Public Commissions

Discover the public sculptures that Hepworth created

By The Hepworth Wakefield

Barbara Hepworth’s Contrapuntal Forms at the Festival of Britain, South Bank, London, with the Skylon, 1951. Photograph by Anthony Panting (1951) by Barbara HepworthThe Hepworth Wakefield

In the 1950s Hepworth received a number of important commissions for public sculptures, including two major commissions for the 1951 Festival of Britain. 

'Contrapuntal Forms' by Barbara Hepworth, Glebelands, Mark Hall North, Harlow, Essex (2013-05-01) by James O Davies, English HeritageHistoric England

In the immediate post-war period, a number of local authorities pioneered the commissioning and acquisition of contemporary sculptures to be sited outside schools and on housing estates.

Vertical Forms (University of Hertfordshire Art Collection) (1951) by Barbara HepworthThe Hepworth Wakefield

In 1951 Hepworth was commissioned by the Hertfordshire County Education Committee to produce the sculpture Vertical Forms, a relief for the principal facade of the new Hatfield Technical College (now the University of Hertfordshire).

Vertical Forms was one of three sculptures by Hepworth to be acquired by the Hertfordshire County Education Authority to be displayed at their schools and colleges. These also include her Festival of Britain sculpture Turning Forms (1950-1), which was sited at St Julian’s School in St Alban’s (now Marlborough Science Academy) after the Festival had ended.

Hepworth received the Vertical Forms commission through the architect Howard Robertson, one third of the firm, Easton and Robertson, who designed Hatfield Technical College.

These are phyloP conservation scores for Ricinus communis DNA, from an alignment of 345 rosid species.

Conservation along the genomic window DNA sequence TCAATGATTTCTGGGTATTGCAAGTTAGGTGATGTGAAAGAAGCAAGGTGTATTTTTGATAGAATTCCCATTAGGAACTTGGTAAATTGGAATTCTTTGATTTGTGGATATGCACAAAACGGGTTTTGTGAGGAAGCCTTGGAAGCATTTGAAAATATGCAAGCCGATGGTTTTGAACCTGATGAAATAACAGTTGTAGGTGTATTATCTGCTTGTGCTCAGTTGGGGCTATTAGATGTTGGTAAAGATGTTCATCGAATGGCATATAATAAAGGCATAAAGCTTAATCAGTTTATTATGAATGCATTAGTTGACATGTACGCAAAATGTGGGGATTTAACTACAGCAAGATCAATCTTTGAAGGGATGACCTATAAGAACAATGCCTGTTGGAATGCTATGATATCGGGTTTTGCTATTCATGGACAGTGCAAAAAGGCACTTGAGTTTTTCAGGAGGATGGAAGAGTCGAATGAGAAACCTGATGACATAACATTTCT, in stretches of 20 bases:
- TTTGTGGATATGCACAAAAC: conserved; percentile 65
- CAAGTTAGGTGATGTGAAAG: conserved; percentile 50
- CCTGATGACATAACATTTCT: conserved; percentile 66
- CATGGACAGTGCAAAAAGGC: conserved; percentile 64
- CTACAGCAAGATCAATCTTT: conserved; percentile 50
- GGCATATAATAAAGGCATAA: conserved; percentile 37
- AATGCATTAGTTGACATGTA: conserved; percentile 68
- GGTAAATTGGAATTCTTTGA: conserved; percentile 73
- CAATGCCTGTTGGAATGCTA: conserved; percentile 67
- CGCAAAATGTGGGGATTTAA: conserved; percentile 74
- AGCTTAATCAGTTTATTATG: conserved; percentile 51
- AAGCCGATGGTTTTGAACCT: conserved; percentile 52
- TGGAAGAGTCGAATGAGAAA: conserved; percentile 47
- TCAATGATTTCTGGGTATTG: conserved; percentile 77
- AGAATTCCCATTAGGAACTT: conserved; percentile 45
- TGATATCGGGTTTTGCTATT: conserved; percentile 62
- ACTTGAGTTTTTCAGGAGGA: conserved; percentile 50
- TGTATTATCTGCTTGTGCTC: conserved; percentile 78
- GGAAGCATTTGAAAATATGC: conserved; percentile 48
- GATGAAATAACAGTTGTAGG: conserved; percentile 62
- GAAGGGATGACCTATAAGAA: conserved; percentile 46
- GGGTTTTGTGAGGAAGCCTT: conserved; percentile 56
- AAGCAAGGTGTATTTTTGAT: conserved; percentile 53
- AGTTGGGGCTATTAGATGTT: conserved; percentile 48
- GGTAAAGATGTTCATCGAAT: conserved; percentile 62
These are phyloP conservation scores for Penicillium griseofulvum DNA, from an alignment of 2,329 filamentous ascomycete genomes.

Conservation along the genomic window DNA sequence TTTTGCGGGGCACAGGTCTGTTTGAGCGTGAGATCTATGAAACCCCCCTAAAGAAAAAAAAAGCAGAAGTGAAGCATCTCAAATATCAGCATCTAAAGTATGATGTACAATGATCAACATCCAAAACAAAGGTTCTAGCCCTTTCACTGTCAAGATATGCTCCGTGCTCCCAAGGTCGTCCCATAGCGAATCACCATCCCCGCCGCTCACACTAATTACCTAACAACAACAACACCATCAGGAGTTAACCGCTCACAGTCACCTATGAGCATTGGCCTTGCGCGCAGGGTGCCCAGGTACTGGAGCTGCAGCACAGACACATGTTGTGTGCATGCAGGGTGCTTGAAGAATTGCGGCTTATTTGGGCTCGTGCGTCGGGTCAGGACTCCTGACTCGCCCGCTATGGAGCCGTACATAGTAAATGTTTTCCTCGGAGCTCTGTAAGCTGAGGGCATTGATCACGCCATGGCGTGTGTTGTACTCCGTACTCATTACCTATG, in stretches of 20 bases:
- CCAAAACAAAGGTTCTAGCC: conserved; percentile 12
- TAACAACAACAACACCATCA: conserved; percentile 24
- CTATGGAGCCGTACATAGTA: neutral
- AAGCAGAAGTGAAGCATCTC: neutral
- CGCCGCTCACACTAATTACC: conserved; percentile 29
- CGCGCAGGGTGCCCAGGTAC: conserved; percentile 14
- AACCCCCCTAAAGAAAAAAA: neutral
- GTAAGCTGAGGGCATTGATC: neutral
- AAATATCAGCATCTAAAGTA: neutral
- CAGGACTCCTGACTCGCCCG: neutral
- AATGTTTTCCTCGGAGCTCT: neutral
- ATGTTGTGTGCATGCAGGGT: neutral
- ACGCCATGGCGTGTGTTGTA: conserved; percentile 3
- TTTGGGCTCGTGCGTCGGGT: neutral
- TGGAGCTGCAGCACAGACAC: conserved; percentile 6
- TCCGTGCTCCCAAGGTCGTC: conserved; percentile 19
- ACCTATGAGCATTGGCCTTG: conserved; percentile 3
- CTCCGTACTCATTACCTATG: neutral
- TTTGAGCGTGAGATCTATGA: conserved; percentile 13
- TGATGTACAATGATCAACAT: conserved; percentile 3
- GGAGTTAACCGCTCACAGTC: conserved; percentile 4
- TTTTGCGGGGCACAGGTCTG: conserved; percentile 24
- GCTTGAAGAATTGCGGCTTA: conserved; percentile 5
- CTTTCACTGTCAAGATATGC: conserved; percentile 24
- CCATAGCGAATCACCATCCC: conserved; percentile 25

Although Hepworth did not make preparatory drawings for her sculptures as a rule, she sometimes made sketches when required to present these to her commissioners. The painting Three FiguresProject for Sculpture is likely to have been produced for such  purposes.

Barbara Hepworth’s Contrapuntal Forms at the Festival of Britain, South Bank, London, with the Skylon, 1951. Photograph by Anthony Panting (1951) by Barbara HepworthThe Hepworth Wakefield

Vertical Forms was produced during the same period as Hepworth’s hospital drawings and marks a similar return to the human figure, representing three interlocking standing figures. The theme of the interlocking or blended figure was one that occupied Hepworth during this period and which she also used in Contrapuntal Forms (1950-51), one of her two sculptures commissioned for the Festival of Britain.

Barbara Hepworth at work on Contrapuntal Forms by floodlight, 25 October 1950 (1950)The Hepworth Wakefield

‘I began to consider a group of separate figures as a single sculptural entity, and I started working on the idea of two or more figures as a unity, blended into one carved and rhythmic form.’ 

~ Barbara Hepworth: Carvings and Drawings, 1952

This idea of two separate figures blended into one is made explicit in the title’s reference to musical counterpoint, the combination of different parts or lines of music.

Monolith-Empyrean, Kenwood House (1953) by Barbara HepworthOriginal Source: KENWOOD